Children from the poorest homes are doing worse in basic literacy tests than three years ago.
New research published today paints a picture of growing numbers of disadvantaged children leaving primary school unable to master the basics of reading, writing and arithmetic.
The research shows the gap between poor and better-off is widening dramatically, and is the first concrete sign that, while standards among better-off children are rising, those at the bottom of the pile are in more danger of becoming a lost generation once they leave school, despite billions of pounds being pumped into schemes to raise standards in inner-city deprived areas.
The research examined the performance of children on free school meals in places which failed to reach minimum targets in national curriculum tests for 11-year-olds, as well as GCSE results.
While 45 per cent reached the minimum standard in SATS exams three years ago, this had fallen to 40 per cent, down 13 per cent. It means three out of every five poor children from under-performing schools will struggle with the basics at secondary school.
"It is a scandal that the results of the poorest children in the weakest primary schools have actually worsened over the last three years," said Education Secretary Michael Gove.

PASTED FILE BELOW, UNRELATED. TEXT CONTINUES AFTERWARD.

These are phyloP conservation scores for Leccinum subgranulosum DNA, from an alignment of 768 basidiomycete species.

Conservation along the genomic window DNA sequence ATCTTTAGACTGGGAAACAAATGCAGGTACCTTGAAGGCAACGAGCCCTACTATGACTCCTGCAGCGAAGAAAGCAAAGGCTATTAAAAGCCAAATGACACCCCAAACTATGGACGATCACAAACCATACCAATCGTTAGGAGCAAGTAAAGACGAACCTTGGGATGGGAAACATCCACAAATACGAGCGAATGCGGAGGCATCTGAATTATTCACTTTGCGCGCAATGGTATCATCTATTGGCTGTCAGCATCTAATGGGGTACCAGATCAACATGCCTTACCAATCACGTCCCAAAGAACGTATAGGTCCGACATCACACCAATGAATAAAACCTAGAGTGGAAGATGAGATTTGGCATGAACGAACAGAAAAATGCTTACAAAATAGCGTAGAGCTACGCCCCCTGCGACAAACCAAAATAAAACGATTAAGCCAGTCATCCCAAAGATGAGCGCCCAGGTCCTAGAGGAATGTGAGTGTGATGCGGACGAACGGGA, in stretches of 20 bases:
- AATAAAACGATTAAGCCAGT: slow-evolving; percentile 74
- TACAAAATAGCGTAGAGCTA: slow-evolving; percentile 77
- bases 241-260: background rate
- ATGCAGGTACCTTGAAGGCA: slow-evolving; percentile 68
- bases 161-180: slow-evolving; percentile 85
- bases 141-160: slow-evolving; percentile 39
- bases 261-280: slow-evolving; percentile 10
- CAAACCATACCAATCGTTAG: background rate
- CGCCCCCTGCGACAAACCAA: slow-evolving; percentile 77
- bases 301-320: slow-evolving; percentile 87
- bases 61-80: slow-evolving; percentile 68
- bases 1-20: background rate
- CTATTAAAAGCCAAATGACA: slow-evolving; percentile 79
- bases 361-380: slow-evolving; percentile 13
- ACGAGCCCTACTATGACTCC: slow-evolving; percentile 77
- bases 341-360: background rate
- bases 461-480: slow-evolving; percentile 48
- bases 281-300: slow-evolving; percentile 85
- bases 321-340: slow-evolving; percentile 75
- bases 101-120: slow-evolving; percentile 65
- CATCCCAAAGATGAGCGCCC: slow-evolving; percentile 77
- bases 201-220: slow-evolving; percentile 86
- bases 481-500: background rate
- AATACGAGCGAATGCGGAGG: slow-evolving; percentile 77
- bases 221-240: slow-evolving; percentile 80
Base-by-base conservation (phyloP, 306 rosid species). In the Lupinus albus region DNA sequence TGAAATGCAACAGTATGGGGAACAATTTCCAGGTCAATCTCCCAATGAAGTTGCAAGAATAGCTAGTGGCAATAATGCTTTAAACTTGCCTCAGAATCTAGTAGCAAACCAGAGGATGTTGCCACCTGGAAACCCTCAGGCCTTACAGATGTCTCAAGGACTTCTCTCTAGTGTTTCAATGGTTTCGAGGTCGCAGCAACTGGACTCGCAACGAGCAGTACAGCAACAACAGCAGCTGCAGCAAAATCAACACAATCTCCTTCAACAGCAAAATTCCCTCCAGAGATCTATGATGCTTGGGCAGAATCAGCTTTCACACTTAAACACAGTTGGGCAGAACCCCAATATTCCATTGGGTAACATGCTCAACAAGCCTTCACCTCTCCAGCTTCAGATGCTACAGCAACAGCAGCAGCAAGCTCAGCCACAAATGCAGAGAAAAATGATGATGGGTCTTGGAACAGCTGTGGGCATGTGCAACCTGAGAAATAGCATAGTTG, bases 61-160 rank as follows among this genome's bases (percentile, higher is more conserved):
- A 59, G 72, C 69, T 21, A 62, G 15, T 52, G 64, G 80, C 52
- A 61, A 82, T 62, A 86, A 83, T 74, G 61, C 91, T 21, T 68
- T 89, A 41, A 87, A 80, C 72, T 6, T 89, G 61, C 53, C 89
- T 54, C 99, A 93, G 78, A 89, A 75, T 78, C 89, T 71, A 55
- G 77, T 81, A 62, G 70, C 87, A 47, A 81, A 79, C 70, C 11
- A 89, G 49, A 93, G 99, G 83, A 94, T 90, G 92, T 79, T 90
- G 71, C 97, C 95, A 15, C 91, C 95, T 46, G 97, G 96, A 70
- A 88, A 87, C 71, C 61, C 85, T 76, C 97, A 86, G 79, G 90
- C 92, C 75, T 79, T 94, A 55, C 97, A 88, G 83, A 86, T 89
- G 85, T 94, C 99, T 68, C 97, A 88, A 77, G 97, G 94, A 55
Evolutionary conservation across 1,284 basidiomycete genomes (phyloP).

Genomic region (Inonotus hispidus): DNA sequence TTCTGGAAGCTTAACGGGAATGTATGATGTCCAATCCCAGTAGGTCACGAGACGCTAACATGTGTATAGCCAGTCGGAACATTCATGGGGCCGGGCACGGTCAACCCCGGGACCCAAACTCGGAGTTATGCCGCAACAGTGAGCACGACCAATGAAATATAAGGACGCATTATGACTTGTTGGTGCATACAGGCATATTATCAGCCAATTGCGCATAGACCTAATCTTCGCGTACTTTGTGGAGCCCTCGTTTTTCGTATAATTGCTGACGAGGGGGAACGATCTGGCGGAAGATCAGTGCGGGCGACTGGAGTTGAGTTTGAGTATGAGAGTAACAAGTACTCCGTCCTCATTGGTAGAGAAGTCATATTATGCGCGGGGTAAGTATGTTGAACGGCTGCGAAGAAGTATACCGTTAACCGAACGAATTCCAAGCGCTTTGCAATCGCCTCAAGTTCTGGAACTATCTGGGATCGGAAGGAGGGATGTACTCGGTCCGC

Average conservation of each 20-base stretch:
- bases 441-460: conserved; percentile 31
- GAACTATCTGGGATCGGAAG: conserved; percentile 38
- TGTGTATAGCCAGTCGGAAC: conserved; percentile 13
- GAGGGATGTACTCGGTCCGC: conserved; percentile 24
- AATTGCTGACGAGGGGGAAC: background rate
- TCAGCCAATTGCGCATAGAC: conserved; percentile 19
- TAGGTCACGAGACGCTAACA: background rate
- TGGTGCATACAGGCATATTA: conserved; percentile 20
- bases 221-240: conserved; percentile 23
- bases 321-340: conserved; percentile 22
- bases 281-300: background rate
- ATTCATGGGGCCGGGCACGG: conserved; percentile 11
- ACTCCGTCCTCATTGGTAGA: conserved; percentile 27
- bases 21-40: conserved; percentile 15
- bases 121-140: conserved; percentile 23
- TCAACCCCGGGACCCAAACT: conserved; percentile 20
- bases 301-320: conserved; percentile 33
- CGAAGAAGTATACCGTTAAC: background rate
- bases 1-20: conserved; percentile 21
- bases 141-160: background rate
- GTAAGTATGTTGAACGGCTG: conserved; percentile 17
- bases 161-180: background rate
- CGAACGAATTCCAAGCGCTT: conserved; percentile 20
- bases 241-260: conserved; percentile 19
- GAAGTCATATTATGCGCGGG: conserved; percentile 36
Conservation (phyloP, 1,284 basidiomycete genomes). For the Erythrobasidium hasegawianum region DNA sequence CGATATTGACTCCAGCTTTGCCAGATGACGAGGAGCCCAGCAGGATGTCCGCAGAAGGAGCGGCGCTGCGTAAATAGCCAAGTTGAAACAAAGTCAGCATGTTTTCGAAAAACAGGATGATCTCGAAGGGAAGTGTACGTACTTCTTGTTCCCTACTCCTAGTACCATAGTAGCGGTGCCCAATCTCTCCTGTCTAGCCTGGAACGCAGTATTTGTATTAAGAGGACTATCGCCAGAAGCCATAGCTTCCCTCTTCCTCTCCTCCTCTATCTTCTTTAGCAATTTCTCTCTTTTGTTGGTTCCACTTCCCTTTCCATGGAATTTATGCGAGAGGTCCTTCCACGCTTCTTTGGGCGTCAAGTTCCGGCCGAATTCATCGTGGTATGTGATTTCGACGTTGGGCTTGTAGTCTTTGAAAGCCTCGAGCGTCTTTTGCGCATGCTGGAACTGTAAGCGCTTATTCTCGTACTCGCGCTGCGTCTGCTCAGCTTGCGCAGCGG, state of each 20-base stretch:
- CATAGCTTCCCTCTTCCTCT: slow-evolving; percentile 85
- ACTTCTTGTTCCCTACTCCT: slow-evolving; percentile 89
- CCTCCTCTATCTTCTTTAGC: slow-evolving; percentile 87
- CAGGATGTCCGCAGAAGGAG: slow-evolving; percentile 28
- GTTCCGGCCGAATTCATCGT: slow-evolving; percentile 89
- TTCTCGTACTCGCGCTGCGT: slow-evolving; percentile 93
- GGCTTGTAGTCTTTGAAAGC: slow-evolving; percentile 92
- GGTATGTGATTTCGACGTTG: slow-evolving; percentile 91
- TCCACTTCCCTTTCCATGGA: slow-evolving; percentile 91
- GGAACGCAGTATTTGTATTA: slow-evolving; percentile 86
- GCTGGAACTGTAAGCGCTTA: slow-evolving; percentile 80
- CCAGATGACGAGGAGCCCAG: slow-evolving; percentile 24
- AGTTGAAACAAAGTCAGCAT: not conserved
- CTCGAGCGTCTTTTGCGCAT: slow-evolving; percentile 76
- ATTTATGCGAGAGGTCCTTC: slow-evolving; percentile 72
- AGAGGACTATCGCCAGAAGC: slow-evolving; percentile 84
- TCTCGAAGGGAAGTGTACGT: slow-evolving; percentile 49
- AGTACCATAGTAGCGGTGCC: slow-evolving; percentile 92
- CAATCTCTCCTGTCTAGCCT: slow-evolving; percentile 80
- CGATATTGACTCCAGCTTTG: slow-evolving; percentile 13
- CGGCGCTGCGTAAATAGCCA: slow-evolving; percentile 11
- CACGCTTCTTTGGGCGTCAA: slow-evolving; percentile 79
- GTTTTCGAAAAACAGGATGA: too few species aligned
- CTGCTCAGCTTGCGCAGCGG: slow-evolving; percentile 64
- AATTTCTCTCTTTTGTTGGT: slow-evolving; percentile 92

Sir Peter Lampl, chairman of the Education Endowment Fund (EEF), which is being officially launched tomorrow and which carried out the study, said: "The research is a stark reminder of the inequalities facing poor pupils in this country."
The vast majority of the 165,000 pupils covered by the research were white Britons. As an ethnic group, they were likely to perform worse than others and were twice as likely to fail to meet minimum GCSE standards (five A* to C grades including maths and English) than Bangladeshi children.
The gap for poor children widens at secondary school. They are a third as likely to reach the minimum standard compared with better-off peers. In primary schools, they are half as likely.
Education Secretary Michael Gove said projects such as the Government's "pupil premium", which gives schools an extra £430 for every pupil they take in on free school meals, would help address the problem.Reuse content